The evidence at trial showed that Cleveland Express, Inc. ("Cleveland"), a motor carrier, entered into an interlining agreement (an arrangement by which a common carrier entrusted with cargo intended for a locality not within its authorized service area delivers the cargo to a carrier authorized to serve that area, with fees to be split according to tariffs established by the Interstate Commerce Commission) with Omni Express, Inc. ("Omni"), another motor carrier. Then, at Omni's direction, Cleveland began delivering freight to another terminal, operated by a different corporation. The funds paid to the other corporation by Cleveland and by customers were deposited in an account owned by Omni. When payment was not forthcoming to Cleveland on amounts earned through the interlining agreement, this suit was brought, resulting in a judgment for Cleveland for the amount claimed and interest thereon.
1. The first enumeration of error in Cleveland's cross-appeal concerns the trial court's denial of Cleveland's motion to dismiss the main appeal. Since there is no transcript of the hearing which was held in the trial court, this court must assume that the trial court's ruling was correct. Wetherington v. Koepenick & Horne, Inc., 153 Ga. App. 302 (2) (265 SE2d 107) (1980)
2. Cleveland, in its pleadings, demanded expenses of litigation on the ground that Omni acted in bad faith in the underlying transaction and had been stubbornly litigious. The second enumeration of error in the cross-appeal is directed to the trial court's denial of those expenses.
Although the question of a party's entitlement to expenses of litigation is generally a question for the jury (Brannon Enterprises v. Deaton, 159 Ga. App. 685 (285 SE2d 58) (1981)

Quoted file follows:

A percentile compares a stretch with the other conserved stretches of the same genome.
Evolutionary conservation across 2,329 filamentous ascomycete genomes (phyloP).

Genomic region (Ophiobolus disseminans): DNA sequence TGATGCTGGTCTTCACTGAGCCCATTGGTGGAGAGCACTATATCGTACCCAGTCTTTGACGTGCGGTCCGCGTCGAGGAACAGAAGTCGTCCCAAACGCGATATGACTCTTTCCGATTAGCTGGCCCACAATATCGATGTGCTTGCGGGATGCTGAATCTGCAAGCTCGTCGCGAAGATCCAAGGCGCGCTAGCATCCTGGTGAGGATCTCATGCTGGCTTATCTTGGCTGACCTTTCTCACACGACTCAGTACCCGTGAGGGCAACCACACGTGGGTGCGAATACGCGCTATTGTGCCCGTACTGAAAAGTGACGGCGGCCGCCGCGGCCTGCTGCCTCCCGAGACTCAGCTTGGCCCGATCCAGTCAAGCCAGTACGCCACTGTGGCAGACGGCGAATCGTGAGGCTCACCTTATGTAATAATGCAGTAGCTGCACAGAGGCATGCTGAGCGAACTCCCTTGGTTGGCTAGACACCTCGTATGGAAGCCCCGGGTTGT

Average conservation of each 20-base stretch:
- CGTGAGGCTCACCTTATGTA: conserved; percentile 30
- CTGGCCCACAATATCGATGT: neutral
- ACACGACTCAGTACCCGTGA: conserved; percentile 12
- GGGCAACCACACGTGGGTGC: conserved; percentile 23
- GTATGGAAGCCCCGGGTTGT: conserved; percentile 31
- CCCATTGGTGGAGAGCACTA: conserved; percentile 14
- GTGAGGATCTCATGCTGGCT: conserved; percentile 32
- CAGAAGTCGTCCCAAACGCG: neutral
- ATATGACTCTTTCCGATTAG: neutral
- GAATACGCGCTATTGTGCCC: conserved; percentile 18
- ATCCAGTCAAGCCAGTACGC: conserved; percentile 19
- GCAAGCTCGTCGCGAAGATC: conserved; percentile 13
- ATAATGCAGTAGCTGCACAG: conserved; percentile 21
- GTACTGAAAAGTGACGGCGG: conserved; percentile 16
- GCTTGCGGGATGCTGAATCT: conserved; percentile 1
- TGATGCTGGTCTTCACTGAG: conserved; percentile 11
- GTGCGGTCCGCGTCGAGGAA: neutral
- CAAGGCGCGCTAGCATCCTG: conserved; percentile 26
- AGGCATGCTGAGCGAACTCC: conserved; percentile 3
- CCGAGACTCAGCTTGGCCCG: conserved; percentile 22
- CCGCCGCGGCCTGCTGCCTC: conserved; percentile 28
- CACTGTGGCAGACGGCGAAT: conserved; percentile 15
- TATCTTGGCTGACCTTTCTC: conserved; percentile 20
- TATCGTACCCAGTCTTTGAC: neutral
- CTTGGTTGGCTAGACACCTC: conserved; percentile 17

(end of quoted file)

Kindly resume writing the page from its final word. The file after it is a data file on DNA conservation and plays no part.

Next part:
), since the parties to this case consented to the submission of the case to the jury on a special verdict form, Cleveland waived the submission of this issue to the jury by failing to ask that it be included. OCGA 9-11-49
(a); Rewis v. Browning, 153 Ga. App. 352 (6) (265 SE2d 316) (1980)
Reviewing the evidence before the trial court, we find support for the trial court's ruling against Cleveland on this issue: there was a bona fide controversy concerning which of two corporations was liable to Cleveland; and evidence that the owner of Omni set up a new corporation to buy an existing motor carrier and then sought to have the corporation interline with Cleveland supported Omni's claim of good faith in the underlying transaction. See OCGA 13-6-11
3. In the main appeal, Omni's three enumerations of error challenge the trial court's denial of its motions for directed verdict at the end of the plaintiff's case and at the close of the evidence, and the denial of its motion for judgment notwithstanding the verdict.
The enumeration of error regarding the denial of judgment notwithstanding the verdict is clearly without merit in light of the fact that no motion for that relief and no ruling concerning such relief is contained in the record before us. Bryant v. Mayor &c. of Americus, 252 Ga. 76 (4) (311 SE2d 174) (1984)
The two enumerations of error dealing with the denial of Omni's motions for directed verdict are equally without merit since the sole ground raised on appeal in support of those enumerations of error was not raised in the trial court. Fidelity &c. Ins. Co. of N. Y. v. Massey, 162 Ga. App. 249 (1) (291 SE2d 97) (1982)
4. Cleveland's motion for damages for a frivolous appeal is denied since, although there was no merit to the appeal, it was not so clearly specious as to demand the conclusion that the appeal was pursued for the purpose of delay only. Great A & P Tea Co. v. Burgess, 157 Ga. App. 632 (4) (278 SE2d 174) (1981)
Arthur B. Seymour, for Cleveland Express.